It was a good trip. Though the depression dampened my enjoyment and the pain severely limited my ability to do much other than to ride a scooter around and take in the scenery, it was a good trip. We visited relatives one day, catching up and seeing how happy they are since they retired and moved down south. It was nice to see it.

So what now? How often will I feel up to blogging? Is the depression finally beginning to lift a little now that it’s officially spring? I don’t know. It is sunny today, but I can tell it’s still cold outside, and the pounding on my roof tells me that our building was not entirely spared from damage from the high winds a few weeks back. I’m just grateful that they are repairing the damage now before this weekend’s forecast rain.

Such is life with chronic illness, let alone mental illness. You don’t know when improvement will come, if it will come. All you can do is keep trying a little more each day, keep fighting sleep, keep battling to stay out of bed. Work with your doctors and therapist and hope for the best.

I’m hoping that I won’t lose spring the way I lost winter, and I hope that spring returns the sun and a renewed sense of hope to anyone out there who, like me, might desperately be needing it.

xoxo
bru

Tuesday, February 7, 2017

February Rain



Rain poured from the sky like tears held back too long. -FG

It’s February.

Usually one of my favorite months of the year, because it’s the shortest part of winter and signals a mental turning-of-a-corner for me. But this year I’ve slept the first week of it away, due to Bipolar depression and what was left of that virus I had, whatever it was, at the end of endless January.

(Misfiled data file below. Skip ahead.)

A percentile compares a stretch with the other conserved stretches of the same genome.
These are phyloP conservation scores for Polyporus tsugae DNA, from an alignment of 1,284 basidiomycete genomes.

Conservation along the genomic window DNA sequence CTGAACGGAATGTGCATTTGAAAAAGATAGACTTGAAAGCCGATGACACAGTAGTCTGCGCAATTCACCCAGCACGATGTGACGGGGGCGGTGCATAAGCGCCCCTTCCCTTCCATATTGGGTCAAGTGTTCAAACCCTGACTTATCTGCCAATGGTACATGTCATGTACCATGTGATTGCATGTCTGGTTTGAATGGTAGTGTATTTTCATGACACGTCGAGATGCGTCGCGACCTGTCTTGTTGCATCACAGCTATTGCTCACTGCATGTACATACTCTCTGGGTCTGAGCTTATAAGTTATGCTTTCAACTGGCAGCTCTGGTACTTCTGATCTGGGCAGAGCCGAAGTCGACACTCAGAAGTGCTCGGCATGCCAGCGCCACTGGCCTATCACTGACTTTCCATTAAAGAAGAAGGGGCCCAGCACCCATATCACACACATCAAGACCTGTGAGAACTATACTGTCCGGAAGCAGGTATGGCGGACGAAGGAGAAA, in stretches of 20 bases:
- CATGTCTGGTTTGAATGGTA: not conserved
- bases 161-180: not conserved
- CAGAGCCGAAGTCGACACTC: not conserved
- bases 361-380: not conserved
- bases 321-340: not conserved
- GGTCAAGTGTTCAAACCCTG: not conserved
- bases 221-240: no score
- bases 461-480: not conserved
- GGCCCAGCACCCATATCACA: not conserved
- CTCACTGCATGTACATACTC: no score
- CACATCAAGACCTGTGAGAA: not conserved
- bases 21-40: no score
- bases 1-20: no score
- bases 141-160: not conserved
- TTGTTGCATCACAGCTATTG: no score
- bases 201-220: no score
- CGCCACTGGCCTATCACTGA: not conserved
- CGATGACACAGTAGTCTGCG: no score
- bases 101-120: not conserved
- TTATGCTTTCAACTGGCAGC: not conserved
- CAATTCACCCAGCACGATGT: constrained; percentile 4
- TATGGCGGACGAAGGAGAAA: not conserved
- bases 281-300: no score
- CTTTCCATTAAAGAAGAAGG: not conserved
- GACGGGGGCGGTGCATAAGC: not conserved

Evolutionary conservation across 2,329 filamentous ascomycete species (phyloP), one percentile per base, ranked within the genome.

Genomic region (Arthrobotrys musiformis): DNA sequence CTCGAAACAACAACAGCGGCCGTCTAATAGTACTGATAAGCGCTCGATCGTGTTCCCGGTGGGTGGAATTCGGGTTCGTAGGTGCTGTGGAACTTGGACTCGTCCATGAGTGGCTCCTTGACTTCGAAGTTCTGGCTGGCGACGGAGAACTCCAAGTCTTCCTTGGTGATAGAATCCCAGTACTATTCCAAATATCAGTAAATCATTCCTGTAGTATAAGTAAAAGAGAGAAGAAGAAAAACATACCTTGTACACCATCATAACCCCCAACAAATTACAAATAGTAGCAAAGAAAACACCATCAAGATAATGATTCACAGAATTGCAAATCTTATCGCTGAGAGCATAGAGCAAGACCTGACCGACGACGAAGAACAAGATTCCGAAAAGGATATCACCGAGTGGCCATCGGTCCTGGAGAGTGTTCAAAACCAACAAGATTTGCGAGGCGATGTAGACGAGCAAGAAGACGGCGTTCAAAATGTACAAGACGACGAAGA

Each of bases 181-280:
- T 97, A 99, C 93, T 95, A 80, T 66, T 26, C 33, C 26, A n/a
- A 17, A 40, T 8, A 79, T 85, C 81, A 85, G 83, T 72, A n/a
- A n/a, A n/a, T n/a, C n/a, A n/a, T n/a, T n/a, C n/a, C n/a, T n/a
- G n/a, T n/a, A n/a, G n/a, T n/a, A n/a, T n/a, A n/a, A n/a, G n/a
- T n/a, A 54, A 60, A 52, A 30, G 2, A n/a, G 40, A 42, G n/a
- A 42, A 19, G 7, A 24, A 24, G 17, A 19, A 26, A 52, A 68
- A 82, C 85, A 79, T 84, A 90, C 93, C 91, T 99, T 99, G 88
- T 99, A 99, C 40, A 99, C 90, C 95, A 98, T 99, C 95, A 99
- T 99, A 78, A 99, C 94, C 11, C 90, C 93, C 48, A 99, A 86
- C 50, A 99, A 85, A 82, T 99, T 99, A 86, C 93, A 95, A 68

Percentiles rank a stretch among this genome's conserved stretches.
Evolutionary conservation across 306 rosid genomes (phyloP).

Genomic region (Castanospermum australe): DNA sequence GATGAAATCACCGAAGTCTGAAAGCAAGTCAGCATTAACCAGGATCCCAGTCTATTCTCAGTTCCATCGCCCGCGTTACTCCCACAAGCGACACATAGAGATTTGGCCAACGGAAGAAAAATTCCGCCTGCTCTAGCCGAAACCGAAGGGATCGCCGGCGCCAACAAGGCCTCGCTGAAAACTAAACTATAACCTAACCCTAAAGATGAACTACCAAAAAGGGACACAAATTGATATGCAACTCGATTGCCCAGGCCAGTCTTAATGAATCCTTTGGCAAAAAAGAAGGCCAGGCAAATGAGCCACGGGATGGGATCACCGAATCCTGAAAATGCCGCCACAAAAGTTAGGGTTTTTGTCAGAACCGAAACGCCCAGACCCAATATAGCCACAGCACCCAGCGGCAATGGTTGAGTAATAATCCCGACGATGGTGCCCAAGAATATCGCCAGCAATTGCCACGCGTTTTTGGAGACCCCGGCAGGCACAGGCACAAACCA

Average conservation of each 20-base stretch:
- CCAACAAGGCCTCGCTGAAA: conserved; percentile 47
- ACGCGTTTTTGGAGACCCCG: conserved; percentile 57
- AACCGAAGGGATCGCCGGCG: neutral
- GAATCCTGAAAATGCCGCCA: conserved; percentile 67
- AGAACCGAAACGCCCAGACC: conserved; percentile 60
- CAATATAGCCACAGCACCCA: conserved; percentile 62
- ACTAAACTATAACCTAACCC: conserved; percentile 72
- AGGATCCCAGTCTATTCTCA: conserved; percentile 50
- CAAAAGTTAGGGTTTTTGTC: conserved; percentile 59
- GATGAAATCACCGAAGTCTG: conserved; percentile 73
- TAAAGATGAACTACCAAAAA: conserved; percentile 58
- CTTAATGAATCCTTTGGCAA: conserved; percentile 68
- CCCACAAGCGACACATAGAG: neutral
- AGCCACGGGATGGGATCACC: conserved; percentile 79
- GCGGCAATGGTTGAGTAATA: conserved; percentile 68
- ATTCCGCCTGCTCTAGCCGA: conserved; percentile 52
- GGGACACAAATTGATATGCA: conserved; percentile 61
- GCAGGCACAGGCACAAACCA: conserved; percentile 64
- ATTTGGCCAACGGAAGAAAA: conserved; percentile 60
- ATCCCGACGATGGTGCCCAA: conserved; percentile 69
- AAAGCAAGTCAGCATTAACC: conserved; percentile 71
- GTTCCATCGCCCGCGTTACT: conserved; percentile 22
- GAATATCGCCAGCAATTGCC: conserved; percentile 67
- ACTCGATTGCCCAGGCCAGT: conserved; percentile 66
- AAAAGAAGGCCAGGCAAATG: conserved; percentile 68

I’m ready for March, please and thank you.

It’s pouring rain outside right now, unusual for this time of year, and we’re approaching a record temperature in the low 50’s though it’s too wet to get out and enjoy it. There is no sun to make it feel like a preview of spring, instead it just feels like winter got depressed, too, and doesn’t have the energy to create snow. She just cries instead.

I wish I were in the throes of writing something that truly mattered to me; another book that held my interest long enough for me to invest in the characters, and for them to reveal themselves to me.

I was looking something up last night and realized that in May it’ll be two years since WISHING CROSS STATION was released. Two years since a real book release (I’m not counting the story I posted since then on Wattpad, that was just a lark) so why do I still feel so caught up in the world of publishing when I’m no longer a part of it?

Maybe it’s the wishing I was still a part of it, somewhere deep inside of me. It becomes an addiction, I think, releasing new books; taking them from concept to finished product and sharing them with the world. That’s what I miss. Though I have a perfectly decent story sitting here that I could work with and post eventually to Wattpad as well, I’m just not motivated to do it. It’s a simple love story, it’s not GODSPEED or WISHING CROSS STATION.